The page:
Volunteers needed for new program targeting at-risk youth
by Karen Diefendorf
Lucky was the last word Mark (not his real name) would have used to describe himself in September of 1994 as he stood in the Northeast District Courtroom.
Instead, Mark, who had been charged with an MIP (Minor in Possession), mostly felt angry and resentful. And he didn't feel any better when the judge referred him to the Young Adult Court Mentor Program.
Today, Mark would probably call that day one of the luckiest of his life. Because of the judge's recommendation, Mark met Laura Pinter, who was to become his mentor and an important part of his life during the next year-and-a-half.
Prior to his day in court, Mark had been in no serious trouble, but the signs were there for future problems. The 19-year-old had dropped out of high school without receiving his diploma and moved out of his home, leaving with some painful, unresolved family issues. He was living alone, struggling to support himself and piling up debts when he received his MIP and showed up in court.
Laura Pinter, an editor who has been employed by Microsoft for the past five years, has been a part of the Young Adult Court Mentor Program for two years.
"One of the reasons I became involved in the program was that I have a desk job that is oriented toward data and information, and I wanted to be involved with young people, helping them change and grow," Pinter said. "I also needed more of a balance between job, community, and people."
When Laura met Mark for the first of their weekly discussions, he was an angry young man. He resented being involved in the court system and was unhappy with the judge who ordered him into the Mentor Program. He was lashing out at authority, had a laissez-faire attitude about paying off the debts he had built up, and was not steadily employed.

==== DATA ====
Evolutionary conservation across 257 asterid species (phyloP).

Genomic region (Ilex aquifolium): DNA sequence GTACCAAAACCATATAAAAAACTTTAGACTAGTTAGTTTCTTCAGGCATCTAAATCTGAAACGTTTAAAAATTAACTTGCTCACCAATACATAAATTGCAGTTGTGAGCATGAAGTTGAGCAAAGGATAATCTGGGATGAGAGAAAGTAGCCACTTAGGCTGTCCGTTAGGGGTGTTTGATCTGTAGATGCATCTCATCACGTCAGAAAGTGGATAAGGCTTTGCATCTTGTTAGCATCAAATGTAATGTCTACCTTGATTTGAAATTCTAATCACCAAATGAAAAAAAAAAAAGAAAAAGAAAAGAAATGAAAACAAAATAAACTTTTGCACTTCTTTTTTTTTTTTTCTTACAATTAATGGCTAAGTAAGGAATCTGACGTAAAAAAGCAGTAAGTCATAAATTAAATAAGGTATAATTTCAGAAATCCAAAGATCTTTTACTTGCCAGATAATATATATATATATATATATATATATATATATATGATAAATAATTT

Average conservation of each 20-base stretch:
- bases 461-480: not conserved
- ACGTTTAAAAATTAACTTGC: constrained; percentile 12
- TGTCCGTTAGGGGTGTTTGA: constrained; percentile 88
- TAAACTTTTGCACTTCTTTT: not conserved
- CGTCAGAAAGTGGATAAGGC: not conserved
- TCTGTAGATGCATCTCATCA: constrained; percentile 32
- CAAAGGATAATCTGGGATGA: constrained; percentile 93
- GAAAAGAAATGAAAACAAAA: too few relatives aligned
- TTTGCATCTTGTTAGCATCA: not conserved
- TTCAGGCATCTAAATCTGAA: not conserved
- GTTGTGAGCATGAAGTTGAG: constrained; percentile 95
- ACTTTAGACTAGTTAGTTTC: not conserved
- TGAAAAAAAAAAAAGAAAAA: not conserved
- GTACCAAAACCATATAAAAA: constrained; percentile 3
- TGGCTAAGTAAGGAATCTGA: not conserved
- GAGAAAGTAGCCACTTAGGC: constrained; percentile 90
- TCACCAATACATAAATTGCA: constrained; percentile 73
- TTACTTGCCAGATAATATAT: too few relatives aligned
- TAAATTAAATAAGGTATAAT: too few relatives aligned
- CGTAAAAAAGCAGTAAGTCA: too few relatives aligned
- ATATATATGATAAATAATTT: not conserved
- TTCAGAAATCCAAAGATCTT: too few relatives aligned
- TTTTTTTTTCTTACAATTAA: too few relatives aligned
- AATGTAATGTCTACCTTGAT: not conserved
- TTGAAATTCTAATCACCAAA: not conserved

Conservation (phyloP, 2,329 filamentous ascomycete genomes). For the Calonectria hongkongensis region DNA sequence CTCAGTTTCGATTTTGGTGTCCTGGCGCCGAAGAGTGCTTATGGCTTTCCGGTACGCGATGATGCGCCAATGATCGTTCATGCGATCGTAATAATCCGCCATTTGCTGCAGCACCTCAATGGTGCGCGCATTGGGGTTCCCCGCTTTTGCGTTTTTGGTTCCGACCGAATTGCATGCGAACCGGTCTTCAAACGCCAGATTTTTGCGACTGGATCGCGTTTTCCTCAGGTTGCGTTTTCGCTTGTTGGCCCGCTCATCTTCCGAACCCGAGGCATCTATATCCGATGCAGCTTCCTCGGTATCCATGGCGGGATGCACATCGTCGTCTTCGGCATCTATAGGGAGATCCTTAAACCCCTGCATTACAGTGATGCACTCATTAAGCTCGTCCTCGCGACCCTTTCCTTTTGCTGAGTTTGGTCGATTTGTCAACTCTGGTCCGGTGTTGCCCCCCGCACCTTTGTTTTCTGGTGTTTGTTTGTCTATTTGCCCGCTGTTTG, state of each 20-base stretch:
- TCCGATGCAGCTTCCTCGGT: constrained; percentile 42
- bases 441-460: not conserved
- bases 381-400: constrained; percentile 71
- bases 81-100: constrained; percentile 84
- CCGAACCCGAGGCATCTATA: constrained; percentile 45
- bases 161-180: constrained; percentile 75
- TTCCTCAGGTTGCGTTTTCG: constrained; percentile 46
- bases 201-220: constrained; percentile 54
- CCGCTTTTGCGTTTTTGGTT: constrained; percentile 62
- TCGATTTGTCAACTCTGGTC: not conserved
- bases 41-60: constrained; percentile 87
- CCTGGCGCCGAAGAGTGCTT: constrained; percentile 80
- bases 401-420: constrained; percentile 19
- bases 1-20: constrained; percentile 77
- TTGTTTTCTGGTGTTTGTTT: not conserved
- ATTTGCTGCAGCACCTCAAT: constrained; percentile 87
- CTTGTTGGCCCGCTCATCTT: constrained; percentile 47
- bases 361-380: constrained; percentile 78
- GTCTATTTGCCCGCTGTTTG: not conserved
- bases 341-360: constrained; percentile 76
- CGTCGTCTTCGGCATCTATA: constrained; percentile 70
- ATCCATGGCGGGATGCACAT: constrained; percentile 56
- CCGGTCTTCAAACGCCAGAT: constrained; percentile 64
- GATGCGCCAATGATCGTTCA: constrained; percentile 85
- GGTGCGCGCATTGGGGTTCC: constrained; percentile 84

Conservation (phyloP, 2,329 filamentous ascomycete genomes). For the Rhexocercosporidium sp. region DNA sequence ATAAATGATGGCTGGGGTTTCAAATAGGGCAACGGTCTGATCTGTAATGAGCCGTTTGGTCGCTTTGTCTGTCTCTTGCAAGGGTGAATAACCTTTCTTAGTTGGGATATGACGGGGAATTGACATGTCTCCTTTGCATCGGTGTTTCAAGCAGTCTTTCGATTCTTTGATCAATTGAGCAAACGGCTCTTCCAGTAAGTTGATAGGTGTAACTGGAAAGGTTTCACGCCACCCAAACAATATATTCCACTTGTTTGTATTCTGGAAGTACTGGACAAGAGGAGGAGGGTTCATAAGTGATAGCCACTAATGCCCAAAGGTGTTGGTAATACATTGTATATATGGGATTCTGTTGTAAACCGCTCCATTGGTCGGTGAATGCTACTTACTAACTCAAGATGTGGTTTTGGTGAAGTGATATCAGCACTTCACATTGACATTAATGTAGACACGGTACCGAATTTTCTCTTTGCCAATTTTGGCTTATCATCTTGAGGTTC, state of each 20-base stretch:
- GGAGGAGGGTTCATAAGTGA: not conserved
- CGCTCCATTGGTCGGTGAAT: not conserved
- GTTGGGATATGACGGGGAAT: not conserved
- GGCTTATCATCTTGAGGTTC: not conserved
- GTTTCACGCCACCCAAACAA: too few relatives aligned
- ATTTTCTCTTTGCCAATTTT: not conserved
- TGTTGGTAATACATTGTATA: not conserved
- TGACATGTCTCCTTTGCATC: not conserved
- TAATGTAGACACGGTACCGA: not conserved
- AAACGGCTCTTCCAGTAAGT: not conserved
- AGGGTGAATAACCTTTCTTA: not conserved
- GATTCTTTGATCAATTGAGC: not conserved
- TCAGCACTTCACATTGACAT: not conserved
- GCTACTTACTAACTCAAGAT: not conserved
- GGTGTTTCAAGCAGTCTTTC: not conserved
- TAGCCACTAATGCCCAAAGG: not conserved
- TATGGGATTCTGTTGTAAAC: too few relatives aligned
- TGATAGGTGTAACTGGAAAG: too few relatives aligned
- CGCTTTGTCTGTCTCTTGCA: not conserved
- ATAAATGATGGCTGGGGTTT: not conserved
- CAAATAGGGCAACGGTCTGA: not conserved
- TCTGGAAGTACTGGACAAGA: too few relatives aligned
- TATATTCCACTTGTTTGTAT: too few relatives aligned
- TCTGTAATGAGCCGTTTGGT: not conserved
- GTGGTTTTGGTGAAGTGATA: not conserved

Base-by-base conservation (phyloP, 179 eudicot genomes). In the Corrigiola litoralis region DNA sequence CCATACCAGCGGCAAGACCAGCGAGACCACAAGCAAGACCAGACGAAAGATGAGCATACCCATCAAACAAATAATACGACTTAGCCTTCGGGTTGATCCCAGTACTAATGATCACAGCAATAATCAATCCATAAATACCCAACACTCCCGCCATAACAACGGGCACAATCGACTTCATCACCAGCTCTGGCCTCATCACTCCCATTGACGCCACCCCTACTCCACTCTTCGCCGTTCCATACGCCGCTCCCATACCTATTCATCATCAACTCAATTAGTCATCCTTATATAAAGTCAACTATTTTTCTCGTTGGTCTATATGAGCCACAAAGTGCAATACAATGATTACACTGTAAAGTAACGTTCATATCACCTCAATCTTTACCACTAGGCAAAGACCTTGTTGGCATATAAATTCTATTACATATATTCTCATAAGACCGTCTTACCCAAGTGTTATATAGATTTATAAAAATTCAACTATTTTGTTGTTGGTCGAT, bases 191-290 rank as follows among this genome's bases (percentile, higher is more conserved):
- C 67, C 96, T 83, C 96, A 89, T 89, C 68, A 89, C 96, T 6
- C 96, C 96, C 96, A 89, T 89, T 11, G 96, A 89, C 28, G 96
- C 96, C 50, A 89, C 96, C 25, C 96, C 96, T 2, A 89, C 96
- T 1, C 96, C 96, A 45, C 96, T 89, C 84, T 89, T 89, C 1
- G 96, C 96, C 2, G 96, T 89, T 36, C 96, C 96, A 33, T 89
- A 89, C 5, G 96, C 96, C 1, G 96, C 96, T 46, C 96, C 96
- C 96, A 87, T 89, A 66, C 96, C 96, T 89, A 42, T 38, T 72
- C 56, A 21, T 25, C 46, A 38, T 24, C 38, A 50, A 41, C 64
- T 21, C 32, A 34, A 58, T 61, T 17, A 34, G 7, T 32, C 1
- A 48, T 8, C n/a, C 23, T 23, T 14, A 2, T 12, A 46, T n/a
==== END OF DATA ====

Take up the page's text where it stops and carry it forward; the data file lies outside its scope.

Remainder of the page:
Over the course of the next year-and-a-half, Pinter and Mark worked together to set his life back on course. During this time, with Pinter's help, Mark has been able to address and work his way through his family problems, assume responsibility for his debts, and find a stable, permanent job. Not only has he studied for and passed his GED, but he has recently signed up for classes at a community college.
Pinter described the changes in Mark. "In the beginning, he slouched and wouldn't look me directly in the eye. By the end, his new self-esteem and enthusiasm about the future showed in his smile and posture," she said. "At last he believed in himself."
The successful partnership between Pinter and Mark is just one of the many turnarounds for which the Young Adult Court Mentor System has been responsible. Now, however, in order to provide help for a younger group, "Smart Turn" has been added to the project. It is a program that will help high-risk children and adolescents, ages 11-18, who may or may not yet be involved in the criminal justice system. The program is based at the Old Fire House Teen Center in Redmond and the Redmond Police Department.
The goal of Smart Turn is to provide, through positive interaction and mentoring, assistance to high-risk youth by helping them gain self-esteem and keeping them out of the juvenile court system. Volunteers are needed in this new program to become "firehouse buddies," one-on-one mentors, and job training specialists.
Donna Belin, Director of the Young Adult Court Mentor Program and now of Smart Turn also, sees the new project as a way "to help redirect the lives of children and teens who have been impacted by such emotional problems as abuse, anger, stress, homelessness, and chemical dependency."
Smart Turn is looking for volunteers to help these youngsters discover a new life and the coping skills they need to survive and become successful young adults.
Community members interested in taking part in this new program should schedule an interview by calling Belin at 205-7006. Orientation sessions are scheduled for May 31 and June 1.